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Re: phonetic markup

From: Al Gilman <asgilman@access.digex.net>
Date: Fri, 7 Nov 1997 15:31:14 -0500 (EST)
Message-Id: <199711072031.PAA13013@access5.digex.net>
To: w3c-wai-hc@w3.org (HC team)
to follow up on what Masafumi
NAKANE/=?ISO-2022-JP?B?GyRCQ2Y6LDJtSjgbKEI=?= said:

> Hi,
> 
> Thanks for the comment.
> 
>      > Use of IPA is a possibility in phonetic data; SGML attributes
>      > cannot be user-typed to indicate LANG or encoding on the fly.  So
>      > we may need another, richer mechanism for binding phonetic
>      > equivalents to standard text.
> 
> Actually, I thought about using IPA.  I think there are several points 
> to consider:
> 
> 1. Is IPA good enough to present pronunciation of any language?
> 

No.  But lots of languages.  It is an existing standard that we should
use but not limit ourselves to.  The phonologists (phoneticists?) will
always have a few more sounds that are used in Tlingit or 'Kung or
something like that. 

> 2. How should the supplied IPA be treated?
> 
> Since most of the voice synthesizer (as far as I know all of them) can 
> just handle phonetic codes of certain language, ie, English aplphabet, 
> Japanese kana, etc., there should be some pre-processing to the
> supplied IPA string before passing it to the voice synthesizer.  This
> can, of course, be soved if the voice sythesizer vendors start
> supporting IPA in their hardware.
> 
> 3. Will people use IPA to provide phonetic information?
> 
> I think people don't bother to use this mechanism unless it is
> relatively easy for them to write the phonetic representation.  So in
> the case with Japanese, kana is widely used and well-known, while IPA
> is rarely seen by people except when they look up English-Japanese
> dictionaries, so that there would be more probability that the
> Japanese use this mechanism if kana could be used.
> 

My suspicion here is that because IPA is adequate for covering
most indo-european languages it will be easier to get dictionary
and synthesizer vendors to support it than some other phonetic
dictionary.  The average users will perhaps fill in pronunciation
by either a dialog box or an audio dialog.  The point is that the
system will code what it learns in some phonetic format, play it
back, and the user won't accept it until it is right.  IPA is the
cheap and easy phonetic markup.  There is a whole wing of the
Internet Internationalization community working on phonetic data
formats.  We just need to make sure that we don't assume just one
at this time.

But we should ask them.

For Japanese you don't need IPA because you already have a fully
phonetic script in the kana.  Japanese is unusual that way.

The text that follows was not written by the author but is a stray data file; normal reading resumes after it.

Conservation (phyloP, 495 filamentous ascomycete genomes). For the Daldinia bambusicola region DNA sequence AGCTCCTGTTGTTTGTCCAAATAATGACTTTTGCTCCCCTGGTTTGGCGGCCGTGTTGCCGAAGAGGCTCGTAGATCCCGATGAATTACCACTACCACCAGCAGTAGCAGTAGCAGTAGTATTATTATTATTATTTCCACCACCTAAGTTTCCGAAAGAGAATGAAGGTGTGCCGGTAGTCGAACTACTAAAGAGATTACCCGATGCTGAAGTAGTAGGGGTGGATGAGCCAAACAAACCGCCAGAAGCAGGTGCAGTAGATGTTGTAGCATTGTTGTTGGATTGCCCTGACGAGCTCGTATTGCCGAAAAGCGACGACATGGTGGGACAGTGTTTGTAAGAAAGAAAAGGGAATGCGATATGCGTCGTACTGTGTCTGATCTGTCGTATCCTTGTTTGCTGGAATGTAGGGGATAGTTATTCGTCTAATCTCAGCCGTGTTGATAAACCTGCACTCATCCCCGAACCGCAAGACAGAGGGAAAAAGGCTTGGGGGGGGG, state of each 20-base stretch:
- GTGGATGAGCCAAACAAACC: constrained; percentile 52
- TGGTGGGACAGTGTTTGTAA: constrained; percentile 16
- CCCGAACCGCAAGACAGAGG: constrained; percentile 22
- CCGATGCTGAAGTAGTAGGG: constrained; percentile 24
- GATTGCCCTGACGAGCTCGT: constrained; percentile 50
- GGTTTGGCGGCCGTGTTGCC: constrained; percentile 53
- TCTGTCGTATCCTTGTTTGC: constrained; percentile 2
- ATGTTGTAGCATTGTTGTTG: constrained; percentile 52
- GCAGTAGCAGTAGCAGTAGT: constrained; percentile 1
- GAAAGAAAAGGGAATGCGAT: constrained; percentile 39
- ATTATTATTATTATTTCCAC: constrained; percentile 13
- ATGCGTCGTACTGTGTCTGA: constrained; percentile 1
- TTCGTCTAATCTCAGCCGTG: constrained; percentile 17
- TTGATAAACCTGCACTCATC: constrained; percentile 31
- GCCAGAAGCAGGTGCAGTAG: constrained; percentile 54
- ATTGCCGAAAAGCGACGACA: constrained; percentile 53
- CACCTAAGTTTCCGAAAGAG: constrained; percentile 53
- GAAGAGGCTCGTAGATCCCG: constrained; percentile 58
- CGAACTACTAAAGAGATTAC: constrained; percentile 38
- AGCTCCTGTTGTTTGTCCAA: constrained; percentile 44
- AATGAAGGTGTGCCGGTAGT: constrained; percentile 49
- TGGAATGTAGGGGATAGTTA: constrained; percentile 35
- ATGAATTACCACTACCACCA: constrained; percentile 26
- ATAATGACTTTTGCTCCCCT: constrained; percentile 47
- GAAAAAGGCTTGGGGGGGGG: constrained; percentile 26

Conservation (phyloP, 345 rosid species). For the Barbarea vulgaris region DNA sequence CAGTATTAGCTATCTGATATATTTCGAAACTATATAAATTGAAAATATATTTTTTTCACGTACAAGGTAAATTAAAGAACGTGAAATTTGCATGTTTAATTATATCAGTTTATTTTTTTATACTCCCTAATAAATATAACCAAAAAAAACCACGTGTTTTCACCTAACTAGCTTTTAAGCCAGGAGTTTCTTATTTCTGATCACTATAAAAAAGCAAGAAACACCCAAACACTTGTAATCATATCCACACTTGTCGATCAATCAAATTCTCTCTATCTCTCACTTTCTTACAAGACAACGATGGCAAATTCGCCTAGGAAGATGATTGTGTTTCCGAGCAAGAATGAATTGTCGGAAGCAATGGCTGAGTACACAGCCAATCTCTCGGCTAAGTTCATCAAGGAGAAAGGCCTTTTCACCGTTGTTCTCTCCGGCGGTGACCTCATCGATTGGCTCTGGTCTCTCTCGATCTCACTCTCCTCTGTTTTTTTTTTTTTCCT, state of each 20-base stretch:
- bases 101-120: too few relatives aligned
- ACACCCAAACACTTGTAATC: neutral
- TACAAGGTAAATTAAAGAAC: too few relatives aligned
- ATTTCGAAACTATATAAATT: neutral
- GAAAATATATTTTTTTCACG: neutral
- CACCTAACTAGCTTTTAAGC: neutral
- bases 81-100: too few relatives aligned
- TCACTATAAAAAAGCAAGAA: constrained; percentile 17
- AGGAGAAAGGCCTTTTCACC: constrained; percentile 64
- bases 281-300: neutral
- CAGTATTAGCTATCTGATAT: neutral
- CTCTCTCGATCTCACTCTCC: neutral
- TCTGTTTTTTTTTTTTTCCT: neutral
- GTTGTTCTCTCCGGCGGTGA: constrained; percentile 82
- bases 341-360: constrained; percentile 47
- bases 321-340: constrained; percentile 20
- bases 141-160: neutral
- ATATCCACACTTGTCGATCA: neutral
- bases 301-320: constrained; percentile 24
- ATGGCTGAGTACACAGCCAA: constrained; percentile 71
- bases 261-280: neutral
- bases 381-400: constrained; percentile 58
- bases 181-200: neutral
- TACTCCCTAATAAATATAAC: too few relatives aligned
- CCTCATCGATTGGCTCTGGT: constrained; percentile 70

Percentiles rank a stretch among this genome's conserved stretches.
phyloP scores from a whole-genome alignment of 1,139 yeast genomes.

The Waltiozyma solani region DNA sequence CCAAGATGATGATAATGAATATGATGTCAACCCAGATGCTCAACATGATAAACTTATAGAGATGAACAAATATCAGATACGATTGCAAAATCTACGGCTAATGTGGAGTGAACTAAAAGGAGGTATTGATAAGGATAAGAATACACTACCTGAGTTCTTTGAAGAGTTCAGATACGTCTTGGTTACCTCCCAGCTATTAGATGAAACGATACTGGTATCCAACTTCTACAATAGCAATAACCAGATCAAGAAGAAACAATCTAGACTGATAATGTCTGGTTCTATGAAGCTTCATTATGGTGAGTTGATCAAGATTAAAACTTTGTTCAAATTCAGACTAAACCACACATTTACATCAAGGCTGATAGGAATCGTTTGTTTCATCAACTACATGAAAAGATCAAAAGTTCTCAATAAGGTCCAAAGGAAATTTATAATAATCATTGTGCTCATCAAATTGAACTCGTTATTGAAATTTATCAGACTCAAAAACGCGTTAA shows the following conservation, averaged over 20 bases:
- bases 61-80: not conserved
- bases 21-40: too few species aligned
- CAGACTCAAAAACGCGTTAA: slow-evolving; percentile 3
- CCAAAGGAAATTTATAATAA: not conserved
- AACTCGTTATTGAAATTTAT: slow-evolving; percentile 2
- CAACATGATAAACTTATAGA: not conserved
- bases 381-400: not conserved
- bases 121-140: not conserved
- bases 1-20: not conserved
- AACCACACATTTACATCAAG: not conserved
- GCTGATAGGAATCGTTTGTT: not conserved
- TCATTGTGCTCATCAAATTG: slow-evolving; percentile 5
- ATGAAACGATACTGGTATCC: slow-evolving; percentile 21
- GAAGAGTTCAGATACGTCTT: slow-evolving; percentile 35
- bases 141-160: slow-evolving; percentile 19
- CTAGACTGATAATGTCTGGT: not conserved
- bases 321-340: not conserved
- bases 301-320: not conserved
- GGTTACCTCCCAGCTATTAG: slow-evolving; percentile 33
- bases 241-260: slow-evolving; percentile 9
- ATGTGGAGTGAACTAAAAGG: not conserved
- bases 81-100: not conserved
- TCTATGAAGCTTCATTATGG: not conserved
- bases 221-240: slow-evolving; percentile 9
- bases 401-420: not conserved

I know of no other language which is written as phonetically as
Japanese (outside the use of Kanji which of course are
ideographs).  Spanish is more phonetic than English but Japanese
is the tops in pronounceability off the page.

> 
>      > There are at least three ways to go to connect the phonetic script
>      > and the text web-content:
> 
>      > one:  HTML attribute as you suggested
> 
> I guess this is the simplest one and easiest one to understand, thus
> my suggestion.
> 
>      > two:  CSS attribute targetted to audio medium (applied via inline style)
> 
> At this point, I need to put much more effort to read the CSS2 spec to 
> fully understand this.
> 
>      > three:  Dictionary entry with proper noun marked as "must see
>      > dictionary for pronunciation."  Dictionary linking via LINK attribute
>      > and/or RDF.
> 
> Yes.  Maybe this will solve most of the cases.  But would this
> approach solve problems like in examples [2a and [2b] in my memo?

It can, but it takes help from markup in the document or attached
to the document to resolve these cases.  The LINK and META
extension proposal (REF topic) was to force HTML to provide the
capability directly, but in the end we decided on a leap of faith
and try to make it work with RDF, so we withdrew that request
from HTML.

> (Sorry, I haven't had time to read and understand what RDF can
> do, so I may be wrong.)

Hey, you are doing great so far.

RDF is a moving target.  We have a "long-term" work item to
partner with the metadata group to make sure that when it stops
moving it can do what we need.

You are being clear about the function needed.  That is what RDF
needs us to help them with.  They can trade off options for how
to implement it if the need is clear.

-- Al
Received on Friday, 7 November 1997 15:31:33 UTC

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